Amazon’s Third-Party Seller Services Segment Logs 20% Growth

Amazon’s results showed slowing eCommerce growth, but the firm logged double-digit gains in third-party seller services as it continues to build out its ecosystem.

As detailed in the company’s earnings release, net sales at online stores were up 3%, at $51.1 billion. Nearly 26 million customers ordered items with Same-Day Delivery in the quarter, an increase of 50% compared to last year.

Sales at physical stores surged by 7%, to $4.9 billion.

But it was in the third-party sellers and subscription lines of business where the company saw its most pronounced gains. Third-party seller services, as a segment, logged 20% gains, excluding the impact of foreign exchange, to $29.8 billion.

CFO Brian Olsavsky said that Sellers comprised 59% of overall unit sales in Q1, up from 55% one year ago.

Subscription services, also on an currency-neutral basis, were 17% higher to $9.6 billion.

Olsavsky said that “advertising was a strong growth during the quarter at 23%, and that is continuing to hold up very well in an environment where perhaps the underlying sales of products is slowing.”

Consumers Showing Caution

Olsavsky said that, with a nod towards the slowing eCommerce spending, “The uncertain economic environment and ongoing inflationary pressures continue to be a factor, and we believe it’s continuing to drive cautious spending across consumers.”

Consumers, he said, are stretching their budgets, and have moderated their spending on discretionary categories, shifting to lower priced items. Consumables are seeing strong demand, according to management commentary on the call.

Grocery, especially, demands a greater physical presence. CEO Andy Jassy said on the call that, with Amazon Fresh, “We wish we were further along at this point. We’ve tried lots of ideas. We haven’t yet found conviction around format that we want to go expand much more broadly. We have a set of experiments and, ideas and concepts that we’re working on across our dozens of stores there.”

AWS and AI

During other remarks on the conference call, Jassy said, echoing previous commentary, that “given the unexpected surge and demand during the pandemic,” the company doubled the size of its fulfillment center footprint and “largely built a transportation network the size of UPS.”  And in recent months the company has been moving from a national fulfillment network to a regional one in the U.S, stating that “shorter travel distances means lower cost to serve and customers getting their orders faster.”

Jassy also said that “We’re still very early in our efforts to find a way to thoughtfully place ads in our broader video, live sports, audio and grocery properties. We have a lot of upsides still in advertising in AWS.”  Overall AWS sales, the company said, stood at $21.4 billion, up 16%.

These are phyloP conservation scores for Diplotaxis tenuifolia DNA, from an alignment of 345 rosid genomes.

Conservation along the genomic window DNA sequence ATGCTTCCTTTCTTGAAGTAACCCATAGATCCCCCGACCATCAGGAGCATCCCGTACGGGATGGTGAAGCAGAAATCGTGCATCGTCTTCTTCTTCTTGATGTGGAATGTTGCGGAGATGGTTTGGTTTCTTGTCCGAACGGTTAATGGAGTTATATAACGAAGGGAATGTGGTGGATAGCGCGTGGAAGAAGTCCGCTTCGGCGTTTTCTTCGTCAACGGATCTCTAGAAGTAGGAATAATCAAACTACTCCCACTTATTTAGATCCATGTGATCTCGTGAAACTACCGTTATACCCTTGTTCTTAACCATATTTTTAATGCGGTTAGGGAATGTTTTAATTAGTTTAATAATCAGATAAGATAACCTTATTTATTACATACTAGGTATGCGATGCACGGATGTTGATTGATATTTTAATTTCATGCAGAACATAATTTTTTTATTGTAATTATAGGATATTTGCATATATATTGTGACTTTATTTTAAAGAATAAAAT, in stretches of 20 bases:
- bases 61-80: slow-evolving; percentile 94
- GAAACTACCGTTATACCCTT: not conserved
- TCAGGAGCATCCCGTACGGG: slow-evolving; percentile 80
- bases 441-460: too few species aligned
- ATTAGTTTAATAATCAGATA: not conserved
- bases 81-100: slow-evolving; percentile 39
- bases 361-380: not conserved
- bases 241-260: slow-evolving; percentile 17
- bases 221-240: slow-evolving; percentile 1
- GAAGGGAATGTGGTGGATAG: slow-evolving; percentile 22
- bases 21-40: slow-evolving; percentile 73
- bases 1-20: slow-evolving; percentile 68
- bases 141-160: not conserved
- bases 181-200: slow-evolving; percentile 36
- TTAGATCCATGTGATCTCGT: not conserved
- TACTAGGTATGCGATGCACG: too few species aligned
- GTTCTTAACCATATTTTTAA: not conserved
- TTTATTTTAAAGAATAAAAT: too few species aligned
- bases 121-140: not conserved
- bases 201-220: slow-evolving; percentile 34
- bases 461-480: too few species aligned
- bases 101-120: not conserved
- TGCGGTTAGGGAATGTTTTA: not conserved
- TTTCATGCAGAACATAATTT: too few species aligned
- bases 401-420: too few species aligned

Noting that there’s also been some caution on the part of enterprise clients, Jassy said, “One of the big advantages of the cloud is that if you grow quickly, you can seamlessly scale up. But when you don’t have that demand, you can give it back to us and stop paying for it.”  Olsavsky said that the enterprise pullback on spending has continued into April, with revenue growth rates 5% lower than had been seen during the March quarter.

In response to analyst questions about the long-term potential of artificial intelligence (AI) and large language models, Jassy said that “It’s useful to remember that we have had pretty substantial investment in machine learning for 25-plus years at Amazon. It’s deeply ingrained in virtually everything we do. … It fuels our personalized eCommerce recommendations. It drives the pick paths in our fulfillment centers. We have it in our ghost stores, we have it in our Prime, our drones, it’s obviously in Alexa and AWS.” On that last point, he said that many companies will want to use Amazon’s foundational models and have the ability to customize them for their own proprietary data and customer experiences.

Jassy also called out healthcare and Kuiper as areas ripe for expansion, as he’d noted in his annual letter. “If we’re successful with primary care and with health and with pharmacy, there are a lot of other things we can help customers with as well. So we think that’s a big opportunity,” he told analysts.